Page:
Thlaspi caerulescens (Brassicaceae) population genetics in western Switzerland: is the genetic structure affected by natural variation of soil heavy metal concentrations?

Authors

  • Guillaume Besnard,

    1. Department of Ecology and Evolution, Biophore, University of Lausanne, 1015 Lausanne, Switzerland;
    2. Present address: Imperial College London, Silwood Park Campus, Buckhurst Road, Ascot, Berkshire SL5 7PY, UK
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    • These authors contributed equally to this work.

  • Nevena Basic,

    1. Department of Ecology and Evolution, Biophore, University of Lausanne, 1015 Lausanne, Switzerland;
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    • These authors contributed equally to this work.

  • Pascal-Antoine Christin,

    1. Department of Ecology and Evolution, Biophore, University of Lausanne, 1015 Lausanne, Switzerland;
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  • Dessislava Savova-Bianchi,

    1. Department of Ecology and Evolution, Biophore, University of Lausanne, 1015 Lausanne, Switzerland;
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  • Nicole Galland

    1. Department of Ecology and Evolution, Biophore, University of Lausanne, 1015 Lausanne, Switzerland;
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Author for correspondence:
Guillaume Besnard
Tel: +44 (0)20 7594 2306
Email: guillaume.besnard@unil.ch, g.besnard@imperial.ac.uk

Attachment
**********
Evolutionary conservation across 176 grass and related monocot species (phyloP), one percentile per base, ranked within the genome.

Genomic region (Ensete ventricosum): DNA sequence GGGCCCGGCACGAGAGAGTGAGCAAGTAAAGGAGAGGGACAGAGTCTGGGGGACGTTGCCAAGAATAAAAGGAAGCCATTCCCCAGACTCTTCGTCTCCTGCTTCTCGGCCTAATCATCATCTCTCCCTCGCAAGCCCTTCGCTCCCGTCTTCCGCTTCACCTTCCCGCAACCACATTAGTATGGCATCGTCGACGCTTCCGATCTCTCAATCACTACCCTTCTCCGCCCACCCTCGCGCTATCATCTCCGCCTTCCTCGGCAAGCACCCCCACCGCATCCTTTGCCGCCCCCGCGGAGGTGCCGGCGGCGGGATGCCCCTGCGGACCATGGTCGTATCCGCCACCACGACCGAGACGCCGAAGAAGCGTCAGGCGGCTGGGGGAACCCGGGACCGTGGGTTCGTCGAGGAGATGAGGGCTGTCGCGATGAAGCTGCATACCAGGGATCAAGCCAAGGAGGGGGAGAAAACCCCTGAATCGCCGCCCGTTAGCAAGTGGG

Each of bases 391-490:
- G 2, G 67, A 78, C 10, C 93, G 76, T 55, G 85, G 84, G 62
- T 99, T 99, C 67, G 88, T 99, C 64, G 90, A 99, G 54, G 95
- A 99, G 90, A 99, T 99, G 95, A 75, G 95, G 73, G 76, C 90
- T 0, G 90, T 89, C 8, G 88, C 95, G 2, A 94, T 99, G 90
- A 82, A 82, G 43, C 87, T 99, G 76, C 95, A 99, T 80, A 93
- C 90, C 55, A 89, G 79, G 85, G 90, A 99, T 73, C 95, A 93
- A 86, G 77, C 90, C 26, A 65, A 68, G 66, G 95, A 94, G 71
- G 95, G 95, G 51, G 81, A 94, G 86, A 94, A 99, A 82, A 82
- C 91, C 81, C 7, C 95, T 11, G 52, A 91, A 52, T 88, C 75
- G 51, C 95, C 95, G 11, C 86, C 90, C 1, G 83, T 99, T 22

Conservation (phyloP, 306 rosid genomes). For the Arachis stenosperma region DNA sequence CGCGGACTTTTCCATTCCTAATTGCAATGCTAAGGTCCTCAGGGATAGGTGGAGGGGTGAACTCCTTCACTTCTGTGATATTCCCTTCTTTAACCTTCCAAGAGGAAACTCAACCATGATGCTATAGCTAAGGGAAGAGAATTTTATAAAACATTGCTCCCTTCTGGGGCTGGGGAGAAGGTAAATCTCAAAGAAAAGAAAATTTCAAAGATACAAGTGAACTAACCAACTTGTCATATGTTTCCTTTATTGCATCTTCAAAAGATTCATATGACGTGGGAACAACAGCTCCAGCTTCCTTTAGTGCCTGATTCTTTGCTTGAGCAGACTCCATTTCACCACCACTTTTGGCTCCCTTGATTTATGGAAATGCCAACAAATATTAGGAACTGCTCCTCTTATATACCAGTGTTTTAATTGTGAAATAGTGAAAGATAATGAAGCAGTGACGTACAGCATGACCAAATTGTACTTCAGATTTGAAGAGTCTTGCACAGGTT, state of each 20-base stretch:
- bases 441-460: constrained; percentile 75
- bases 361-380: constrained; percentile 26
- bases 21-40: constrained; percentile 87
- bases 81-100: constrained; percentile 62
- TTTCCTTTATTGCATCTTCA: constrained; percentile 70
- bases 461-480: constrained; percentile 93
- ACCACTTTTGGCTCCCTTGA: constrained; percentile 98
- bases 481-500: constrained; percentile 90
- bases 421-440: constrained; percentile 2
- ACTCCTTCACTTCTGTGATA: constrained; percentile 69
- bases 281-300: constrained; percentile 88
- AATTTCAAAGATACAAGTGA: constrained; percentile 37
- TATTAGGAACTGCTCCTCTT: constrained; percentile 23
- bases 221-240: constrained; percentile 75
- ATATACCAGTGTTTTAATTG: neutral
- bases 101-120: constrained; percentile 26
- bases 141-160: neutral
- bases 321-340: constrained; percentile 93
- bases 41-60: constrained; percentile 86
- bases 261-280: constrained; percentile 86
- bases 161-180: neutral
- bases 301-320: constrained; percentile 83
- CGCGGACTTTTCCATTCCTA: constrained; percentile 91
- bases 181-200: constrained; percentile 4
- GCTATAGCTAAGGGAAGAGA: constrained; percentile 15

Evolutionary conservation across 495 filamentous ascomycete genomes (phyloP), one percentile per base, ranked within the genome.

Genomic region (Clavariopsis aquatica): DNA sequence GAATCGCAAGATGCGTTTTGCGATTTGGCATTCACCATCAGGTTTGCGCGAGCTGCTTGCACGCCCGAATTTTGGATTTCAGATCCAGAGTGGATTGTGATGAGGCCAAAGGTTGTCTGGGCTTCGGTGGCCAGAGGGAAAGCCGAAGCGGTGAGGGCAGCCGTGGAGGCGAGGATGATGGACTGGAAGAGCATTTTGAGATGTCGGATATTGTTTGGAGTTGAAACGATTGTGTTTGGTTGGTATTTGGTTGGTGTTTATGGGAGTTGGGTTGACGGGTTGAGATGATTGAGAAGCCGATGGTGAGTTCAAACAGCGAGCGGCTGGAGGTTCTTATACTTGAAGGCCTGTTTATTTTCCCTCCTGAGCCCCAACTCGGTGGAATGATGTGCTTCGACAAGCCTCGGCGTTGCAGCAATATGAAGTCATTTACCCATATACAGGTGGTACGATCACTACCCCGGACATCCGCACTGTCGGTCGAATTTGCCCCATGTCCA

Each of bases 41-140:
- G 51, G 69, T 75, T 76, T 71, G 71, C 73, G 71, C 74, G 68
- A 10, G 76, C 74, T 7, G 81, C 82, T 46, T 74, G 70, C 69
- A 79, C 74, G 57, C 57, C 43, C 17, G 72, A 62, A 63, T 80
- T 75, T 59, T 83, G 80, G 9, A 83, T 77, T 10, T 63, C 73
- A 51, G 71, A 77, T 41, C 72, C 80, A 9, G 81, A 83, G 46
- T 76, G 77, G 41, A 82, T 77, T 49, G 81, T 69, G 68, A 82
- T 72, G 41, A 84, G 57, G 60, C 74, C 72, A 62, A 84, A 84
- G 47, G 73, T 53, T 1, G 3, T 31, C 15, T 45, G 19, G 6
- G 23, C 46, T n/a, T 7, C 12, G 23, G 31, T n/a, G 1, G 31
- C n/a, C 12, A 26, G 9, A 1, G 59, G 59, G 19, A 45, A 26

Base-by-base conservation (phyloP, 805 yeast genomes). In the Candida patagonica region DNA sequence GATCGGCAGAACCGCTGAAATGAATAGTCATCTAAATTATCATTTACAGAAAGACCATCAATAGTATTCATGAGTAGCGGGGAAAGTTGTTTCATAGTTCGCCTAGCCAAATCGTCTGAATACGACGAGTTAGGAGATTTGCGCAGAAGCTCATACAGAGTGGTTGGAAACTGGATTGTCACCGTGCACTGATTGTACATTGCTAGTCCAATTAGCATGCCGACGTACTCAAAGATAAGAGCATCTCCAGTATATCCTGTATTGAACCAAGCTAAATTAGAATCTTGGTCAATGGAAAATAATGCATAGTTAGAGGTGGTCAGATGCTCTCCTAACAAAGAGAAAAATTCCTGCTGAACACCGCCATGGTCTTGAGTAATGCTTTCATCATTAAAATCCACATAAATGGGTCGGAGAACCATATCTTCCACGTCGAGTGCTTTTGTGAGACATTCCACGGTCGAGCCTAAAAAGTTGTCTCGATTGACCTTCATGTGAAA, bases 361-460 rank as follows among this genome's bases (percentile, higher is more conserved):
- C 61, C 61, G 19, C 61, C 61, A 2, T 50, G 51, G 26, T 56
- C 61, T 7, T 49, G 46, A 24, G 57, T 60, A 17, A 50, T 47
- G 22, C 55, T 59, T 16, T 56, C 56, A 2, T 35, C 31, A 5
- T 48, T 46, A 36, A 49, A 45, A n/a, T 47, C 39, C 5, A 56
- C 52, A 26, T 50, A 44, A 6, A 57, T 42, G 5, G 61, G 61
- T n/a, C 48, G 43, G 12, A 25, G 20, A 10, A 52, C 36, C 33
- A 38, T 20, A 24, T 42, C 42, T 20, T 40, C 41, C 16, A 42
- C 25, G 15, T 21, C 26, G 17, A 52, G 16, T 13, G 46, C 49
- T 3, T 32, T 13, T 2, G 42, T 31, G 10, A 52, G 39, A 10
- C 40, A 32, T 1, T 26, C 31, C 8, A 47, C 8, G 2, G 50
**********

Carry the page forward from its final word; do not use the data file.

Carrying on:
Summary

  • • Thlaspi caerulescens (Brassicaceae) is a promising plant model with which to study heavy metal hyperaccumulation. Population genetics studies are necessary for a better understanding of its history, which will be useful for further genomic studies on the evolution of heavy metal hyperaccumulation.
  • • The genetic structure of 24 natural Swiss locations was investigated using nuclear and plastid loci. Population genetics parameters were estimated and genetic pools were identified using Bayesian inference on eight putatively neutral nuclear loci. Finally, the effect of cadmium (Cd) and zinc (Zn) soil concentrations on genetic differentiation at loci located in genes putatively involved in heavy metal responses was examined using partial Mantel tests in Jura, western Switzerland.
  • • Four main genetic clusters were recognized based on nuclear and plastid loci, which gave mostly congruent signals. In Jura, genetic differentiation linked to heavy metal concentrations in soil was shown at some candidate loci, particularly for genes encoding metal transporters. This suggests that natural selection limits gene flow between metalliferous and nonmetalliferous locations at such loci.
  • • Strong historical factors explain the present genetic structure of Swiss T. caerulescens populations, which has to be considered in studies testing for relationships between environmental and genetic variations. Linking of genetic differentiation at candidate genes with soil characteristics offers new perspectives in the study of heavy metal hyperaccumulation.

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